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What is a value? Qualities, characteristics, or ideas about which we feel strongly. Qualities, characteristics, or ideas about which we feel strongly.

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Presentation on theme: "What is a value? Qualities, characteristics, or ideas about which we feel strongly. Qualities, characteristics, or ideas about which we feel strongly."— Presentation transcript:

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2 What is a value? Qualities, characteristics, or ideas about which we feel strongly. Qualities, characteristics, or ideas about which we feel strongly. Our values affect our decisions, goals and behavior. Our values affect our decisions, goals and behavior. A belief or feeling that someone or something is worthwhile. A belief or feeling that someone or something is worthwhile. Values define what is of worth, what is beneficial, and what is harmful Values define what is of worth, what is beneficial, and what is harmful Values are standards to guide your action, judgments, and attitudes. Values are standards to guide your action, judgments, and attitudes.

3 You have been given a check for $ to do whatever you like with it. What would you do with it? You have been given a check for $ to do whatever you like with it. What would you do with it? Share with the class what you would do with it. Share with the class what you would do with it.Conclusion: What you spend the money on has everything to do with what you value What you spend the money on has everything to do with what you value

4 What things did you do during the past week. What you choose to do with your time also has everything to do with what you values. What you choose to do with your time also has everything to do with what you values.

5 Hypocrite – One who subscribes to one set of values, and does another. Immaturity - One who has not identified his values. Immaturity: Immaturity: Unclear values Unclear values Drifters Drifters Flighty Flighty Uncertain Uncertain Apathetic Apathetic Maturity Clear values Life of purpose Meaning and direction

6 Direction: Values – Goals – Behavior – Self-value Values give direction and consistency to behavior. Values give direction and consistency to behavior. Values help you know what to and not to make time for. Values help you know what to and not to make time for. Values establish a relationship between you and the world. Values establish a relationship between you and the world. Values set the direction for one’s life. Values set the direction for one’s life.

7 Where do we get values? our homes, s school, ociety, f friends, T TV, c church, music, books, f families, culture, employers, time-period in which you were raised (70’s anti-establishment, peace, individuality. 80’s money, prestige, don’t get caught, etc. 90’s earth, green peace, health and fitness), etc.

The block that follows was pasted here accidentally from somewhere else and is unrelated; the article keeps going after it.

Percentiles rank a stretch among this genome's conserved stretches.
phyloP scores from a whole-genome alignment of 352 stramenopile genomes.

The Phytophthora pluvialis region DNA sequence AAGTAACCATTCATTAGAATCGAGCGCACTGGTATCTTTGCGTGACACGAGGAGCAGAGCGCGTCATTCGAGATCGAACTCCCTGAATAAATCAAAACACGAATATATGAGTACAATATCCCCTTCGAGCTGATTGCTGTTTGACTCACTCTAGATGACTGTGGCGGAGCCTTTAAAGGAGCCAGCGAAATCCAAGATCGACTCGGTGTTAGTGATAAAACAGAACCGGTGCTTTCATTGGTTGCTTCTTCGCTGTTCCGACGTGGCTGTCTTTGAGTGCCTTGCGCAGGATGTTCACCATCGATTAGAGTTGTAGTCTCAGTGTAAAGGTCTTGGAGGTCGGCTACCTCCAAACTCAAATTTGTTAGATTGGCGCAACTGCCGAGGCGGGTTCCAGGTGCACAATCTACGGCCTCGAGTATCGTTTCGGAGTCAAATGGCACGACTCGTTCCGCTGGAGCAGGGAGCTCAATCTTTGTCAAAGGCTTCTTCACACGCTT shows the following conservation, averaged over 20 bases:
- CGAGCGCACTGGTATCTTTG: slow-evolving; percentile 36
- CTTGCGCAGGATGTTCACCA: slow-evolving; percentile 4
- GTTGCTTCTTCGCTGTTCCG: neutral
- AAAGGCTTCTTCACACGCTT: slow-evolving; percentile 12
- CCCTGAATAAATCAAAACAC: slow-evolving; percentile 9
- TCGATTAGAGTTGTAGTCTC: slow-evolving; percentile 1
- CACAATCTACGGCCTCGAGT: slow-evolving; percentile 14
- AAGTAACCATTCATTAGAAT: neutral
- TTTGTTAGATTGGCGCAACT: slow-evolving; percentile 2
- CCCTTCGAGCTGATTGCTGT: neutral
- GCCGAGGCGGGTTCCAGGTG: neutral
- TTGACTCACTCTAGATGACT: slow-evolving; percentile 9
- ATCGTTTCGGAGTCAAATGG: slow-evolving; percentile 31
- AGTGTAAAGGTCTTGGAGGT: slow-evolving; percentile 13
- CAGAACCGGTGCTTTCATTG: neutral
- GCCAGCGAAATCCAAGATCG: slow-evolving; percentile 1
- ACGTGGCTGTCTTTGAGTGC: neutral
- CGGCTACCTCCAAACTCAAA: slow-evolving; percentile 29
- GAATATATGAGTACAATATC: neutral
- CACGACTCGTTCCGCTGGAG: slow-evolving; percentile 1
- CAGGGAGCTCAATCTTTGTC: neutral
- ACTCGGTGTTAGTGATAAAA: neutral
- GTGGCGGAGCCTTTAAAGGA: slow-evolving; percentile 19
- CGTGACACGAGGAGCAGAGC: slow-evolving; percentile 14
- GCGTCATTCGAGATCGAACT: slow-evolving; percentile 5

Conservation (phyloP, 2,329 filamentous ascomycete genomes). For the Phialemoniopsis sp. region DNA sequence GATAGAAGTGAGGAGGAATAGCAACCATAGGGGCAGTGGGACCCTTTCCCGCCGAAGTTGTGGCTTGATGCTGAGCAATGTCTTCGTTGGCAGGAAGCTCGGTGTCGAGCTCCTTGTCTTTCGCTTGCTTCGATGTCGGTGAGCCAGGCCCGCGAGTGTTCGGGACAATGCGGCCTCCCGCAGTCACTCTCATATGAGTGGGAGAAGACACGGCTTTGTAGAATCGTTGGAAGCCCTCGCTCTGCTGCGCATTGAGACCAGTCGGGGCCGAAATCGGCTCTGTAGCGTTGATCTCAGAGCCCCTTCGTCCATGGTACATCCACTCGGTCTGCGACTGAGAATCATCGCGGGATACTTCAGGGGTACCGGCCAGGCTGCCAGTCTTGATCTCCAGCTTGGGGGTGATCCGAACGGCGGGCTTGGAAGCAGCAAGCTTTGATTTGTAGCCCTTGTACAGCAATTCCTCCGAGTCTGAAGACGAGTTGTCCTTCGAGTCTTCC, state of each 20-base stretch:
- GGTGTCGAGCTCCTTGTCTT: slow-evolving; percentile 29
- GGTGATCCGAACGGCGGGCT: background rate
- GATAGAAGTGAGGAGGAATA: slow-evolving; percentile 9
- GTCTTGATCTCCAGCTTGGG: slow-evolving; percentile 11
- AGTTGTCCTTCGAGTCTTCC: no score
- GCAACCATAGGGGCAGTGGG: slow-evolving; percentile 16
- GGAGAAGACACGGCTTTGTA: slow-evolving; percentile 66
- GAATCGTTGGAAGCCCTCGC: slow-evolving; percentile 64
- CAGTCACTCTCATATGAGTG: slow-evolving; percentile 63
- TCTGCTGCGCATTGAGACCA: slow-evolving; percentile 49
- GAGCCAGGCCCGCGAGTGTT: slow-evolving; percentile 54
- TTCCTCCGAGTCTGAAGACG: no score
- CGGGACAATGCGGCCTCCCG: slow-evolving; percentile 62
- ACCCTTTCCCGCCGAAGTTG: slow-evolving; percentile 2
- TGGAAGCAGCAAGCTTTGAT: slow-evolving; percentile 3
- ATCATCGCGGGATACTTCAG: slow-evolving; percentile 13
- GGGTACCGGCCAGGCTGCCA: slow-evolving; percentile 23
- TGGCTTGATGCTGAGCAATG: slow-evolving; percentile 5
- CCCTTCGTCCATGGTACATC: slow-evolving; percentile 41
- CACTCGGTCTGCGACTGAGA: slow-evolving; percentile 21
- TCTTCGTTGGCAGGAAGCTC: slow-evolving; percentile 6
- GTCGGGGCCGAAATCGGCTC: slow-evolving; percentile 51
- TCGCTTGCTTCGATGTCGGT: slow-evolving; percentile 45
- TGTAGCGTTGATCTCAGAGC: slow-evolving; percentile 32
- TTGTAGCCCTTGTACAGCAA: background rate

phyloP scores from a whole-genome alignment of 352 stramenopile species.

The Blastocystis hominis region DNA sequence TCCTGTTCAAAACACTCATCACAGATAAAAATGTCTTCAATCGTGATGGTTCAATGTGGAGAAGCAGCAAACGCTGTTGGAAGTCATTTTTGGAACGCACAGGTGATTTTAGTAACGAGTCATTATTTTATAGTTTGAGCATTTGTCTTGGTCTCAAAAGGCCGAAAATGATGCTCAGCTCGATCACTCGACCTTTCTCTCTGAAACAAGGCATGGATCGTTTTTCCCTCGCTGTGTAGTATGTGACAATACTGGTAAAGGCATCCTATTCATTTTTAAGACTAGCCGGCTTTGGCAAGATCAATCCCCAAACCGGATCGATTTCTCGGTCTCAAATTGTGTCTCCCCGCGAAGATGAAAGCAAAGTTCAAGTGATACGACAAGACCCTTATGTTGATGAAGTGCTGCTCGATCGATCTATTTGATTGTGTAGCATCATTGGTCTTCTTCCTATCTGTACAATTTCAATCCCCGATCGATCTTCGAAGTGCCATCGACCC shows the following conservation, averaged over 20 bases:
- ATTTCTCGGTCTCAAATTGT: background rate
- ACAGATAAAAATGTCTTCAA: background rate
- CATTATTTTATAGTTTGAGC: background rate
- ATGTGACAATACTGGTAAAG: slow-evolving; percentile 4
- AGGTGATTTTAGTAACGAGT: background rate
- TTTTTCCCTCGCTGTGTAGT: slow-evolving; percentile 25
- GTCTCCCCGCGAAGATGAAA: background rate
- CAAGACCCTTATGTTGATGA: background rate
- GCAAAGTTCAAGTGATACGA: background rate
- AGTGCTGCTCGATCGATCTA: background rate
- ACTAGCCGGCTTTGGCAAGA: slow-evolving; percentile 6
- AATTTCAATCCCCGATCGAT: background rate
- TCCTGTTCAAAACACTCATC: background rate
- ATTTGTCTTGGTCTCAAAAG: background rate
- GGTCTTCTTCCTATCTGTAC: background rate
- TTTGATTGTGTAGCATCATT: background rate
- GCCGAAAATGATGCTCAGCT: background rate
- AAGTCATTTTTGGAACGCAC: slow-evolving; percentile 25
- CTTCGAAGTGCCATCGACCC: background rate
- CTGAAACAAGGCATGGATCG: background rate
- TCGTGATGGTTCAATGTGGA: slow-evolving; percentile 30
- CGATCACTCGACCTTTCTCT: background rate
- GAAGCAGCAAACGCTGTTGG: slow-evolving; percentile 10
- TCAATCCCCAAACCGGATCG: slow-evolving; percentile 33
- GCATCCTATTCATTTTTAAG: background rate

8 Your age will greatly influence your values. Different people and things influence you at different ages: Ages parents Ages parents Ages teachers, heroes (sports, rocks, TV) Ages teachers, heroes (sports, rocks, TV) Ages peers (values because of peers or peers because of values?) Ages peers (values because of peers or peers because of values?) Ages 21+ your values are established, but you may test your values from time to time. Ages 21+ your values are established, but you may test your values from time to time.

9 Value versus Facts: Values are things we feel “should”, “ought”, or “are supposed to” influence our lives. Values are things we feel “should”, “ought”, or “are supposed to” influence our lives. VALUE: All people should be active in a specific religion. VALUE: The best time to buy clothing is when the price is discounted. A value is a statement of one’s personal beliefs. A value is a statement of one’s personal beliefs. Facts simply state what actually are. It is easy to confuse values with facts. FACT: Many people are active in a specific religion. FACT: The most economical time to buy clothing is when the seasons change and the price is reduced. A fact is established by observation and measurement.

10 Values and Behaviors: Happiness comes from letting values decide your behavior and goals. Happiness comes from letting values decide your behavior and goals. Values can change over a life-time as your experiences change your view. Values can change over a life-time as your experiences change your view.

11 Types of Values: Moral MoralMaterialAestheticIntrinsicExtrinsicUniversal/American Group specific values

12 “If you stand for nothing. You fall for anything.”

13 “It’s not doing things right, but doing the right things. “

14 Assignment: list at least five values in each of the following areas. Social Moral Intellectual Family Career


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